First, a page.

For the last 20 years, Bob Unger has cycled or run religiously three or four times a week. As a gift to himself for his 65th birthday in November, he decided to begin working out every day, or nearly. “I feel so much better,” says Unger, a Boulder, Colo., psychologist and an avid bike racer. “It helps everything,”
On an afternoon in August, Unger is at the Boulder Center for Sports Medicine. He’s here to get a battery of tests — the kind that helps elite and hard-core athletes like him figure out their optimal workout intensity so they can train accordingly.
Electrodes are taped to his chest as he cycles in place; wires run from the electrodes to an electrocardiogram device that reads his heart rate and records any irregular blips.
Adam St. Pierre, an exercise physiologist, draws blood samples to obtain Unger’s “lactate profile,” which tells him how Unger’s body is responding to the workload: The harder you work, the more lactate you produce.
And he tests Unger’s VO2 max, or maximal oxygen consumption — a measure of aerobic potential. For more than an hour, Unger pedals at various intensities until finally, heaving for air and with rivers of sweat running down his arms and legs, he is close to collapse.
Unger’s lactate profile and VO2 max numbers have improved since his last test in March — in fact, this is his best physiology performance since the center began testing him nine years ago. Unger’s heart is pumping more efficiently with fewer beats, and that’s impressive. As a rule, starting in the late 30s, VO2 max steadily declines.
“Bob is an anomalous example of how much improvement is possible after age 60,” St. Pierre says. “He’s a good example that with proper training — enough training — people of any age can get fitter. You can be better at 65 than perhaps you were at 45, even at 25.”
A slew of elite and master athletes (those 35 and older) are pushing the bounds of what once was thought possible for middle-aged and older athletes.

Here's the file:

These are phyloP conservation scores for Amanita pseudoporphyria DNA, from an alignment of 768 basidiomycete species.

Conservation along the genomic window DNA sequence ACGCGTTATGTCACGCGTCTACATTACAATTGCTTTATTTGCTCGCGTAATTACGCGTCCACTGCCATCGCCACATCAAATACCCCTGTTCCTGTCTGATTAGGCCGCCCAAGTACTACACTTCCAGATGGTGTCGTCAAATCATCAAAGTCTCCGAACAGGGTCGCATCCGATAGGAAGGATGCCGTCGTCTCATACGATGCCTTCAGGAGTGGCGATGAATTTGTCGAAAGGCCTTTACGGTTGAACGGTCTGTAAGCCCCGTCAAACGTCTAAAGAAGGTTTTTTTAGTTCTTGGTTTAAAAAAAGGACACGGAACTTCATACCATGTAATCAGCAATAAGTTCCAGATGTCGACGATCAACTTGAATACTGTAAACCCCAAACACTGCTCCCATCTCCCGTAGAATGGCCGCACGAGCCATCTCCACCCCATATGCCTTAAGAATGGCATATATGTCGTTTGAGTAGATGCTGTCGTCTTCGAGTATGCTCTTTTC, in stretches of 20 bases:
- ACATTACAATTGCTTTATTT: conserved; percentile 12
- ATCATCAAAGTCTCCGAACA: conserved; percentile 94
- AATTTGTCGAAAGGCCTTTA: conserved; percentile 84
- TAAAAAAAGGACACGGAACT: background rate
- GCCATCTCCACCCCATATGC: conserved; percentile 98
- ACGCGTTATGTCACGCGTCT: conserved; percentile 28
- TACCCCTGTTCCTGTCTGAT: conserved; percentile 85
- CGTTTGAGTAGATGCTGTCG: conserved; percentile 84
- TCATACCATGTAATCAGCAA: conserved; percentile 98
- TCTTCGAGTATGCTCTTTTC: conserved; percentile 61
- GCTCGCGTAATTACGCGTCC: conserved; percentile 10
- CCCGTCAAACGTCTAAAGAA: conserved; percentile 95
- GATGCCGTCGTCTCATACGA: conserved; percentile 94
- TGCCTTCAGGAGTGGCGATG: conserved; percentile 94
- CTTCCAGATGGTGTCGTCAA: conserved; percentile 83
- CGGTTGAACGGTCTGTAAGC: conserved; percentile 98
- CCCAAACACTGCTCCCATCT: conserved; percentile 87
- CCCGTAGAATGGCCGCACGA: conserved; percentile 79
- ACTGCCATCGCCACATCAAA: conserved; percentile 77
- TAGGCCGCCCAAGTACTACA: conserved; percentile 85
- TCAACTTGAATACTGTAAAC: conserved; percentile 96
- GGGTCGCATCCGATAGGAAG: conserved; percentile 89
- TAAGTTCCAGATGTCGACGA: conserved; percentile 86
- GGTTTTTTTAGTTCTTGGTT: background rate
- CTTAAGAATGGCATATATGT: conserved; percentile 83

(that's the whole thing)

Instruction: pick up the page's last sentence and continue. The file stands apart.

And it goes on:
Dara Torres — who at 41 was the oldest swimmer ever to make the Olympic team — captured three silver medals in freestyle swimming and relays at the 2008 summer Olympics.
Diana Nyad, who just turned 62, attempted to swim the 103-mile stretch from Cuba to Key West, Fla., without a shark cage; though she was ultimately beset by an asthma attack, shoulder pain and choppy waters, she tackled a swim she had last attempted at age 28 and that would be daunting for an athlete of any age.
Ed Whitlock, a runner from Canada, became the oldest person to run a marathon in under three hours in 2003, at the age of 73.
These days, runners in their 60s and 70s have surpassed the winning time for all ages for sprints and marathons at the first Olympic Games held in Athens in 1896.
What enables older athletes like these to continue to perform with such excellence? That’s not entirely clear to researchers. Genetics, experience, training and stellar fitness all play a role, and scientists are trying to learn just how far these variables can go in counteracting the inevitable physiological declines that happen with aging.
But one thing does seem clear: When it comes to elite athletic performance, aging “is not a death sentence,” St. Pierre says.
Consistency is a clear factor in Unger’s improvement — and the performance of any serious athlete, St. Pierre says. “A lot of people will have a really good week or a really good couple of days, but stringing together months and months and years and years is what it takes to be a really successful aerobic athlete.”
This is certainly true for Nyad, who dove back in the water in 2009 to prepare for her 60-hour swim after taking a 30-year hiatus from the sport. Training included multiple 8- to 15-hour swims and one that lasted 24 hours. During it all, she says, she found herself feeling stronger and more resilient than when she was training in her 20s.
“I know most athletes, just human beings in general, you recuperate slower as you get older,” she says. “I must say that I haven’t found that.”
The biggest downer for people as they age is that their cardiac output (the amount of blood that pumps out of the heart in one minute) is steadily decreasing, says Sandra Hunter, an associate professor of exercise science at Marquette University in Milwaukee, Wis. This occurs because the heart rate decreases by about one beat per year beginning in a person’s late 30s. What this means is that “our maximal heart rate will decrease, regardless of how active we are,” Hunter says.
The consolation prize? “Your ability to do sub-maximal exercise, which is what most exercise is, remains really excellent,” says Michael Joyner, a professor of anesthesiology and an exercise researcher at the Mayo Clinic in Rochester, Minn.